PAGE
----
You see, the Tuareg people are an ethnic group that I think the West doesn’t completely understand, or even see often. Whenever I’ve seen Tuareg in the news, it’s always regarding conflict, or strife. Beyond that, they are a mysterious word, with very little explanation or background given, and even less regard.
This is a huge mistake I believe.
After having listened to Bombino but once, I was hooked. His album was fantastic. It was produced and engineered by Dan Auerbach of the Black Keys, and I could hear their unique take on gritty blues all over the album. But what stood out was Bombino’s interesting style of music, and specifically style of guitar. However, after some time, this word, Tinariwen kept popping up.
Something clicked and I realized that Tinariwen were also Tuareg, the blue people of the desert. In their native tongue, they are the Kel Tamashek, or simply the Tamashek.
The Tamashek (Tuareg) are a nomadic, desert people, with no solid country of origin. Fiercely independent, the Tamashek inhabit of a swathe of the Sahara that runs through, Libya, Algeria, Mali, Niger, and Burkina Faso. Ethnically Berbers, they look to us more middle eastern than their darker skinned African neighbors, who have a completely different culture and ethnic tradition.
Serious strife has rocked that part of the world for a while now. Ethnic tensions, drout, political upheaval, racism and unstable economics have lead the Tuaregs to lead rebellions and uprisings against the government of Mali, who they perceive as a very unfair, unjust, and oppressive regime to the Tamashek people. Out of these hard times, which have included exile and mass fleeing’s from the Tuareg land, a culture of sorrow had developed in the Tuareg. Guitar quickly became an icon of Tuareg resistance. So much so, that in Niger, the government actually made it illegal at one point for Tuareg people to play guitar!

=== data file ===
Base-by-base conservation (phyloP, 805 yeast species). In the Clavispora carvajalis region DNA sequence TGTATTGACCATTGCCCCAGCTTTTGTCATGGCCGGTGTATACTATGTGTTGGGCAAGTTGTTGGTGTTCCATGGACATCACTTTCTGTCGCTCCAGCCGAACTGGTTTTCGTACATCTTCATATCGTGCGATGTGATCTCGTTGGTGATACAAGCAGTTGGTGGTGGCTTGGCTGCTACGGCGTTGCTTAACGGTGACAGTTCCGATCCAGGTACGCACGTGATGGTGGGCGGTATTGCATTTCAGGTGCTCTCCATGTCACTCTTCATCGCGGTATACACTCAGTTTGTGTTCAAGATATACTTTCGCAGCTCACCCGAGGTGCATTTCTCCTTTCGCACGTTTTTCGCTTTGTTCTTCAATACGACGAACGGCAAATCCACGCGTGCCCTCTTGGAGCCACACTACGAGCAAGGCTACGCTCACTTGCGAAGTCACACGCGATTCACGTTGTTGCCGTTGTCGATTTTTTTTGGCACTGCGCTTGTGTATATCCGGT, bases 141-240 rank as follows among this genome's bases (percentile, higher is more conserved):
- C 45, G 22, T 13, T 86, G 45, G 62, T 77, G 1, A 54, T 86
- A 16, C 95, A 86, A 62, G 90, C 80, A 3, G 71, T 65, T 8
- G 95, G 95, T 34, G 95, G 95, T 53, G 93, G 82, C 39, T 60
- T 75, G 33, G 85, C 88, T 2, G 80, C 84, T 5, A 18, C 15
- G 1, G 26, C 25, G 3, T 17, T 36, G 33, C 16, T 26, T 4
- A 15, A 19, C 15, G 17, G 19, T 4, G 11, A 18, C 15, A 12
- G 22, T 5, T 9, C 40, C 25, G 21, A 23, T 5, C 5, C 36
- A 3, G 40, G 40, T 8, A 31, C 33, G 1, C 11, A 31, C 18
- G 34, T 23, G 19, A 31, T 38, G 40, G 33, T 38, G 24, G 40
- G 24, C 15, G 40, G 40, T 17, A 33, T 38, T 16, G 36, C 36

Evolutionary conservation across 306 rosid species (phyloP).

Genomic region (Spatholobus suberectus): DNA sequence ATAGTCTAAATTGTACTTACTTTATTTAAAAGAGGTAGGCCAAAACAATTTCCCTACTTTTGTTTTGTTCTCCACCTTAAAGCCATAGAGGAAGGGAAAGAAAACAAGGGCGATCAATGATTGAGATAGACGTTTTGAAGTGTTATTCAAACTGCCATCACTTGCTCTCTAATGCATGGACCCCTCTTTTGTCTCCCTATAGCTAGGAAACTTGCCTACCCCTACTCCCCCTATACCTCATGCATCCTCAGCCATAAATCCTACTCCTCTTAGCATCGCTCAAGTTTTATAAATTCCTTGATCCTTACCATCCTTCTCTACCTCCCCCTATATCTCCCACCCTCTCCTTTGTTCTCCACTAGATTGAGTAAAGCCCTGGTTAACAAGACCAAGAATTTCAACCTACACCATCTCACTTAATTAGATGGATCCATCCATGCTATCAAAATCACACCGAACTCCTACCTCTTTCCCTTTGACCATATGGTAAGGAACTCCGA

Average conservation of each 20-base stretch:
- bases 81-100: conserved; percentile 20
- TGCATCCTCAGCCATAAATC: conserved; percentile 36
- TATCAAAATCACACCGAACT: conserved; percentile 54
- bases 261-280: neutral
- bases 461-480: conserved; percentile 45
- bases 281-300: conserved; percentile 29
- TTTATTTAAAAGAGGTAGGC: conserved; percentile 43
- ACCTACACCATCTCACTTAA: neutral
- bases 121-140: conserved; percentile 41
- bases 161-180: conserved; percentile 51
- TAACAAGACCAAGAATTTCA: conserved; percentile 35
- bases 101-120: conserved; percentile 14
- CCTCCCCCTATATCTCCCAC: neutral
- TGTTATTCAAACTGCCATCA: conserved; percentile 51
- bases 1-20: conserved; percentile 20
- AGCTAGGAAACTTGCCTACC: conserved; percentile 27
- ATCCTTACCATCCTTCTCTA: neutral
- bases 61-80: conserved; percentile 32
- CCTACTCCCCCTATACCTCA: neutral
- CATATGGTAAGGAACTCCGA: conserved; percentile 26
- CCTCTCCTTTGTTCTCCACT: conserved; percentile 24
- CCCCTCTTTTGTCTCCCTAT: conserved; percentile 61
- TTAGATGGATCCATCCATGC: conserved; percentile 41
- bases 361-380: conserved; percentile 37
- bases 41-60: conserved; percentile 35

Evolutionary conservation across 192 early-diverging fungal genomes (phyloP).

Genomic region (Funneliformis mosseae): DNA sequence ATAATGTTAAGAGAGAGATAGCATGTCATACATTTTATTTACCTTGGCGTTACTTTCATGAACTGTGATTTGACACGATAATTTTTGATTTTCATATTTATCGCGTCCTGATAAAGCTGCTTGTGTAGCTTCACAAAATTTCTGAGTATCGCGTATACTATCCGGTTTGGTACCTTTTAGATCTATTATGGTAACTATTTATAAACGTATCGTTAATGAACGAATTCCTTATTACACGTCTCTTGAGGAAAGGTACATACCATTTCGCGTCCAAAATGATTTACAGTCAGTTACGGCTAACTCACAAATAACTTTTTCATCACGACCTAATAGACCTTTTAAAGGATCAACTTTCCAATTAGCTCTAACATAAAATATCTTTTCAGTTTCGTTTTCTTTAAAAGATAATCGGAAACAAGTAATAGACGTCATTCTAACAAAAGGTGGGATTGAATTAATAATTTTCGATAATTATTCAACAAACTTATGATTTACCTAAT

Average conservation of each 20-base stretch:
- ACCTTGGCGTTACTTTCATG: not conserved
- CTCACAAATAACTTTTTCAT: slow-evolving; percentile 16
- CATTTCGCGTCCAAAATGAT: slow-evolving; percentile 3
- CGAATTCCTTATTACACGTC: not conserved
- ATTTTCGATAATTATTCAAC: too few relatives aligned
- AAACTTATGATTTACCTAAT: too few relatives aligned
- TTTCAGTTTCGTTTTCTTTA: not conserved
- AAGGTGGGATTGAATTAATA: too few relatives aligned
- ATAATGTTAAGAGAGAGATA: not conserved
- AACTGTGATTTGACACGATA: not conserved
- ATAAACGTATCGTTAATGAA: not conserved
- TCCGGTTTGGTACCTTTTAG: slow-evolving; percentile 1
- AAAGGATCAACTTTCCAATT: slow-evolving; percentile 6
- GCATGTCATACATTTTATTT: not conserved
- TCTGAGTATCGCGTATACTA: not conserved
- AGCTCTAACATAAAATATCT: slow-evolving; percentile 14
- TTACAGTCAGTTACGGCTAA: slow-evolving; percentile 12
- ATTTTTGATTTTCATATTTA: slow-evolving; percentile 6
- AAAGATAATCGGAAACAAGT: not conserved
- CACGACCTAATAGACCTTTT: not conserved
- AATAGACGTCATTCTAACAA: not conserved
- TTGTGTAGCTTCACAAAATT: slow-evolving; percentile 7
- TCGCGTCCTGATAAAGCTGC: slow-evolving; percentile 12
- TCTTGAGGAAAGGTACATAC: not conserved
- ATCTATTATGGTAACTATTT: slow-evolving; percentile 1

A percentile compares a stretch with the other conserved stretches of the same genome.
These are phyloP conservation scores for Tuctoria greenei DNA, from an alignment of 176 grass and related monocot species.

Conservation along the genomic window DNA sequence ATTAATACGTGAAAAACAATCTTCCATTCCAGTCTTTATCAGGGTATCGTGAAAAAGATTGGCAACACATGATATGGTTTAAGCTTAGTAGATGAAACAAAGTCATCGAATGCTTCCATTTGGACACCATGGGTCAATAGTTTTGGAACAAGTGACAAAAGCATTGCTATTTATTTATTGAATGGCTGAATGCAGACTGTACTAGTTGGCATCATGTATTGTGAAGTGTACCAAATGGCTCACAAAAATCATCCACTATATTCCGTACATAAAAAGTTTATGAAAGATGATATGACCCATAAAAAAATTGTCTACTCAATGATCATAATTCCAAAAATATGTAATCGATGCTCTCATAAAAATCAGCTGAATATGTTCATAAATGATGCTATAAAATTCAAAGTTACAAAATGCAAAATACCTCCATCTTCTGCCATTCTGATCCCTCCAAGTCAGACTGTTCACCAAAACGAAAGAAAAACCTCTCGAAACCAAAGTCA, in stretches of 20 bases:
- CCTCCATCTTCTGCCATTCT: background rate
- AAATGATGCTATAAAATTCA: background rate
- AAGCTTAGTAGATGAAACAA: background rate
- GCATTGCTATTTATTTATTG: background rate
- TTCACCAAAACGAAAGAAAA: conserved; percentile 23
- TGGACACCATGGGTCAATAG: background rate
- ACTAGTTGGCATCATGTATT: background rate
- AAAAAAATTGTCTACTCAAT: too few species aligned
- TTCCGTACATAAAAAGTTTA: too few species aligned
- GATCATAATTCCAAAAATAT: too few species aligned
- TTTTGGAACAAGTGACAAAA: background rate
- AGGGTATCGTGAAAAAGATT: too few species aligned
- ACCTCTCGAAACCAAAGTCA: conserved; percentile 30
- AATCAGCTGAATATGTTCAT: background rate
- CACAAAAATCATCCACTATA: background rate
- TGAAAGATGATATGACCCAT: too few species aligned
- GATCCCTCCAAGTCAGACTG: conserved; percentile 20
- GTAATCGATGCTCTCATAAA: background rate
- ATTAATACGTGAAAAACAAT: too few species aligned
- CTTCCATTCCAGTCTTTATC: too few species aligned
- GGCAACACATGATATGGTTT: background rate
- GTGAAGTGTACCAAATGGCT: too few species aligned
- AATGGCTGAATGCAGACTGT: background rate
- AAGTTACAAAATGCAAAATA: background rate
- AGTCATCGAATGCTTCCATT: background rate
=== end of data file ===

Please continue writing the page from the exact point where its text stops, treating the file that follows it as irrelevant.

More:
This led the way to a form of music known as Assouf. Pioneered by the founding member, and vocalist of Tinariwen Ibrahim Ag Alhabib, this style was a mixture of our pentatonic blues music, and the cultural folk music and flavor of the Tuareg people. In it’s execution it can be relatable to our Folk music, in that it is played with your fingers, and not with a guitar pick. This allows for a drone, or bass note to be played, while riffs or leads are played above it.
But Assouf goes so far beyond just a style. It truly is a way of life. Assouf can be translated very, very roughly to “Blues”. In Tamashek it means many different things. Sorrow, longing, sadness, loneliness, nostalgia, and a variety of other ‘blue’ words. The blues of the desert. In fact, it is even called Desert Rock, or Desert Blues.
What I find so interesting about this style, beyond the exotic beauty of the music itself is the tradition and history of it’s players. Many of the members of these Assouf bands, at one point or another were part of these Tuareg rebellions, and in fact the band has taken hiatus’ in the past because of this very reason. Even Bombino’s original bassist was killed by soldiers of Niger in one of the terrible clashes and acts of repression brought down on the Tuareg by the various governments throughout Africa.
There is so much more to this style. The depth, history and richness, in my humble opinion, is absolutely staggering in comparison to modern indie rock, and the world of music that I take part in every day. Culture, identity, and struggle are so closely intertwined in Assouf, it leaves one feeling a bit vanilla at the end of the day!
Regardless, I would highly recommend you check out the aforementioned musicians and bands, and take a listen to a style that is linked to our Rock origins, but has taken a steep right hand turn deep into the desert.